What Visibly Intoxicated Means is Subject to Dram Shop State’s Definition
The other major qualifier is more open to interpretation. If an establishment serves a “visibly intoxicated patron,” they risk being subject to the Dram Shop Act. However, what qualifies as “visibly intoxicated” has slight variances on a state-by-state basis.
For example, in Missouri, the definition of being visibly intoxicated is a patron being:
“Inebriated to such an extent that the impairment is shown by significantly uncoordinated physical action or significant physical dysfunction.”
This definition means the bartender will determine if the patron is past the limit based on whether they are stumbling or slurring their speech.
Should an establishment patron meet any of these criteria, be served alcohol, and then cause a collision, the Dram Shop Act holds the establishment liable. The victims of drunk driving accidents can file personal injury claims against both the driver and the establishment to recover their medical costs and property damages.
However, in most states and jurisdictions, the injured person is not likely to get compensated for punitive damages, which is the case with Texas Dram Shop Laws.
Granted, it will need to be proven that the establishment negligently served alcohol to the driver and was explicitly responsible for being intoxicated enough to cause the collision. However, the Dram Shop Act requires that negligence be proven to ensure false claims are not filed.
What Dram Shop Liability Laws Mean For Bars?
A vendor of alcohol provides a service to consenting adults who wish to enjoy alcoholic beverages. However, since the human body cannot reliably function when exposed to an excess of alcohol, it is easy to lose control of its faculties. The vendors of alcohol might be offering their services to consenting adults.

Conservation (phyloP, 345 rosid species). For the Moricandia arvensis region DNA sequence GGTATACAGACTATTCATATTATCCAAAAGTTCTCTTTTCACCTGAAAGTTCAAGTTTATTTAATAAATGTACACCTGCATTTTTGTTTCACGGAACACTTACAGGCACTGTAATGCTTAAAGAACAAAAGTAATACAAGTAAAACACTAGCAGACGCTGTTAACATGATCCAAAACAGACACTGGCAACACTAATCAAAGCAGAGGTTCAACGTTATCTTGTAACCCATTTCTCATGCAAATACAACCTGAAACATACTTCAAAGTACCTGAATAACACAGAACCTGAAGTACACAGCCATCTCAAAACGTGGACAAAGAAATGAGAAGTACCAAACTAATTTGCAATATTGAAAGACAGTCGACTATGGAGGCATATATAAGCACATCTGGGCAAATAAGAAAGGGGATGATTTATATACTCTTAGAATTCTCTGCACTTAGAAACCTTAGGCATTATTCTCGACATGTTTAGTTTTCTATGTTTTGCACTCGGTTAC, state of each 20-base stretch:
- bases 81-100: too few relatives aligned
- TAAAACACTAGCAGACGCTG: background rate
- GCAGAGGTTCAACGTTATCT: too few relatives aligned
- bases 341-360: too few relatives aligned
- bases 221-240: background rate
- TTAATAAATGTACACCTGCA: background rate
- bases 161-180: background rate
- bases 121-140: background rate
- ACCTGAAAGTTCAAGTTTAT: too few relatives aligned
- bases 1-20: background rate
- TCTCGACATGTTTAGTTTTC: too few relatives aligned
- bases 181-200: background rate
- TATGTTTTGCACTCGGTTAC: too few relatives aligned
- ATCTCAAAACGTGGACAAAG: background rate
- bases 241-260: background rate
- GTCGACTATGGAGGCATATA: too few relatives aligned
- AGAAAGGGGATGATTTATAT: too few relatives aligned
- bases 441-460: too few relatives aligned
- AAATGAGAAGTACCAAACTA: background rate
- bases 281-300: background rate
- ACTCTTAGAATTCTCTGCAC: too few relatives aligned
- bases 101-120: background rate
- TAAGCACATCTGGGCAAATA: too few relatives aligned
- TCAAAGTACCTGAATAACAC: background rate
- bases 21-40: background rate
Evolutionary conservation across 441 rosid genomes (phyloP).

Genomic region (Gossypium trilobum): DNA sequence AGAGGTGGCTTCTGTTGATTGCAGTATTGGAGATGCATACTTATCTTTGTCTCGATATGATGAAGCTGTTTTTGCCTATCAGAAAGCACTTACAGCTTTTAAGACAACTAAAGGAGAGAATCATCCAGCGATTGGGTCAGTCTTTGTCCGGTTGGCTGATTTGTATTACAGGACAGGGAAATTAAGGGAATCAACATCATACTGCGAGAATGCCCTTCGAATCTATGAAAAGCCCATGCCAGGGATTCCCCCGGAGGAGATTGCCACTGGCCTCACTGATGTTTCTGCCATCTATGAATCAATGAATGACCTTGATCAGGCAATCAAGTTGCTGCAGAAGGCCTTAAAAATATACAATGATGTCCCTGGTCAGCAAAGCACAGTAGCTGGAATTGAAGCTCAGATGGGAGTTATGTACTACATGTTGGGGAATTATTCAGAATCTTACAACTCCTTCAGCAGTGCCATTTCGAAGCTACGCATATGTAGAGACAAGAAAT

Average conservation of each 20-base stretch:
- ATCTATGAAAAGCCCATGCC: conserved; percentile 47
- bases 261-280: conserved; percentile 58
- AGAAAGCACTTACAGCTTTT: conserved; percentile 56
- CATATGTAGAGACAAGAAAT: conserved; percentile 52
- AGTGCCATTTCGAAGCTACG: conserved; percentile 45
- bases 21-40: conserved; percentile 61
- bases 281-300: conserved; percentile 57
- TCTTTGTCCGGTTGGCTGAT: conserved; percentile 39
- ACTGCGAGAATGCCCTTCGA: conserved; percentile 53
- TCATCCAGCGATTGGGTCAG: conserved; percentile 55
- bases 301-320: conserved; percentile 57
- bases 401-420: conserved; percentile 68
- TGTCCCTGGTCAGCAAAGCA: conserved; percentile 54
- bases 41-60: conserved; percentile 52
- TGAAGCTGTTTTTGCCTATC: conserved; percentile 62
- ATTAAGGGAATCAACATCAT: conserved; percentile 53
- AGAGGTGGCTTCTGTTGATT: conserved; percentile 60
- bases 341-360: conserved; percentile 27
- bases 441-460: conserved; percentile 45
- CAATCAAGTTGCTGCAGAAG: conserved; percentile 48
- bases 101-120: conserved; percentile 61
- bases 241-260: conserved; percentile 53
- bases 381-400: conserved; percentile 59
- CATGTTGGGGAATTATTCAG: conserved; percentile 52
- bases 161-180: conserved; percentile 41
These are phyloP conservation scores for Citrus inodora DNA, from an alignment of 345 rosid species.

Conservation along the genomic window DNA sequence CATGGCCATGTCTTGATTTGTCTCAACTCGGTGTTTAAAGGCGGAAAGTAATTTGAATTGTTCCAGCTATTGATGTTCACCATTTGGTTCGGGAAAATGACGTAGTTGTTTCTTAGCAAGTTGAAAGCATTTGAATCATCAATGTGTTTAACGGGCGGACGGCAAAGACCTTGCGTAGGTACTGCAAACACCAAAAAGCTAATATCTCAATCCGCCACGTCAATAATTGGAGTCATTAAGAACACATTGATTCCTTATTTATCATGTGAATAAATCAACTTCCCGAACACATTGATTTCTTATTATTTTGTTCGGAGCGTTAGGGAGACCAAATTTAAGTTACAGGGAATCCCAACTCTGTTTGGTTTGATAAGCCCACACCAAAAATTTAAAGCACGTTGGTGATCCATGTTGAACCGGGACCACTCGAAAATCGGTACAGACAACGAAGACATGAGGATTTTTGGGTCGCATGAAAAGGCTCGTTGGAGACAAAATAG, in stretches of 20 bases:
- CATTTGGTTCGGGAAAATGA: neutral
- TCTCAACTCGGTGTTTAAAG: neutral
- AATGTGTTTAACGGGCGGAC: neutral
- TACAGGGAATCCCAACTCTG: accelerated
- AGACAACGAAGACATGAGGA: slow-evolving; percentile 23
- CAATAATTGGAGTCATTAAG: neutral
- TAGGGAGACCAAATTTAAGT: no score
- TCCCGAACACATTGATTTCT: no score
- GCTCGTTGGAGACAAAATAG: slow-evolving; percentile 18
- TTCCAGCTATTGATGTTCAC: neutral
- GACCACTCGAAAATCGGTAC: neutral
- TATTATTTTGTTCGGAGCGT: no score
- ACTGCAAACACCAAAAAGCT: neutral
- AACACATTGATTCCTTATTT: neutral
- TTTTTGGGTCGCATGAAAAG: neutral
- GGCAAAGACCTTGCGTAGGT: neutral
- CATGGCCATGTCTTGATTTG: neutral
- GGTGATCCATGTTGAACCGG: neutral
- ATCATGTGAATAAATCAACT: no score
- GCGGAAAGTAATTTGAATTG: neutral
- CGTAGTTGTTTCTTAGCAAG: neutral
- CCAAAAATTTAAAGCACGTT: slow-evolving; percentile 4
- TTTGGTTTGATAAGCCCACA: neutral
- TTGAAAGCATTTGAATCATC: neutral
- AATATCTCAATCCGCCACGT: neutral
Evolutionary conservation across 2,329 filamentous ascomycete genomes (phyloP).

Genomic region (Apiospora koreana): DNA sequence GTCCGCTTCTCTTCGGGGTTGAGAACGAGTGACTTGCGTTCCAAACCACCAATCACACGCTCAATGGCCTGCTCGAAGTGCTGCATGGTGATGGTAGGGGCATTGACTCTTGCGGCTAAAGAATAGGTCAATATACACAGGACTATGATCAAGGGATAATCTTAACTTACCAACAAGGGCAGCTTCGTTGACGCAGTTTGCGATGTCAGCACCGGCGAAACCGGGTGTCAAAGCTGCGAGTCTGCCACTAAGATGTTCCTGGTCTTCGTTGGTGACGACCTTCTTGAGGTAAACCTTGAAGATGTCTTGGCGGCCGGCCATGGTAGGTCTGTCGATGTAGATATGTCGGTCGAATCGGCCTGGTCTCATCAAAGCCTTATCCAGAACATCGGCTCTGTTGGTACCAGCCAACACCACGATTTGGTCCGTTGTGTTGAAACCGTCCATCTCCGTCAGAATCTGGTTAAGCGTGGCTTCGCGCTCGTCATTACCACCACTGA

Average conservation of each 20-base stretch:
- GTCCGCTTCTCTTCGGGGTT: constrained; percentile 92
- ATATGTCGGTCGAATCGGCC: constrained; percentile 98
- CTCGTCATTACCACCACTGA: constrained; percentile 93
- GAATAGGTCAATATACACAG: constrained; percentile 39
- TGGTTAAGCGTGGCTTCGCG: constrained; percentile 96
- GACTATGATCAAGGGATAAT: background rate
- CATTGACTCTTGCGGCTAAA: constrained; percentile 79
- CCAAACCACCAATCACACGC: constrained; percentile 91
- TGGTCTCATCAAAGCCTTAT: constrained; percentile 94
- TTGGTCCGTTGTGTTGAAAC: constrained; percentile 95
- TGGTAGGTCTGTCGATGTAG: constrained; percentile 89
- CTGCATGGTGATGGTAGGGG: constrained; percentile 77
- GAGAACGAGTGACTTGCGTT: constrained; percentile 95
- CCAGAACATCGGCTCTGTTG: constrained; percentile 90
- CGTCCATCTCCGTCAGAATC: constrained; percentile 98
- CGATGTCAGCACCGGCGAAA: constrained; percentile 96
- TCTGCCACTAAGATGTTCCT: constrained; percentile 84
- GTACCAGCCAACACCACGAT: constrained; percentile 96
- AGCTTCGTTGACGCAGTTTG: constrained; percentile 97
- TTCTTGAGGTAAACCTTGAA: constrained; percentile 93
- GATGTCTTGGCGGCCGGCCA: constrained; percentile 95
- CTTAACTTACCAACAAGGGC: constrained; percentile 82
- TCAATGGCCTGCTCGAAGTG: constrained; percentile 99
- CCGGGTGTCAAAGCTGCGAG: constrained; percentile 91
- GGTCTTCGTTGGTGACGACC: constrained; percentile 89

Bars Can Lose Liquor Licenses for Overserving
Still, drinking establishments have an unspoken understanding that some customers need to be cut off before they get too drunk. Since Dram shop laws are designed to provide a legal basis for this unspoken rule, the vendors are more accountable than ever before. They must watch their customers for signs of intoxication, or they can lose their liquor license or run into trouble with the law.
The Dram Shop Act allows victims of motor vehicle collisions to seek legal restitution against the drunk driver and the establishment that produced their intoxicated state. This ability means that bars, taverns, at restaurants can face legal claims filed by the victims left behind by their patrons.
This process makes it essential for these particular vendors to inform their staff to be aware of their clientele’s ages and level of intoxication. If their employees are found to negligently overserve a patron, the victim of the collision’s claim against the establishment’s owners is more likely to succeed.
That said, it is worth noting that the odds of a claim being successfully filed against a bar or restaurant are less likely if they made reasonable efforts to prevent the patron from operating a vehicle or from overserving.
Unfortunately, the reality is that, short of refusing to continue serving an intoxicated client, the only thing the establishment has the power to do is contact law enforcement, especially since there is no law allowing them to confiscate keys from customers.
Additionally, the ability to file a viable civil lawsuit against the establishment for overserving alcoholic beverages is next to none if the patron was never intoxicated. However, a bar or restaurant that offers alcohol is not the only one subject to this kind of claim.
What Do Dram Shop Laws Mean For Sellers?
Restaurants and bars are far from the only commercial establishments offering alcohol that can fall under Dram Shop Laws. There are also countless liquor stores across the country. Unlike bars, which need to ensure that they cut off their customers who are actively imbibing alcohol, liquor stores only vend closed containers and do not allow the consumption of their products within the store itself.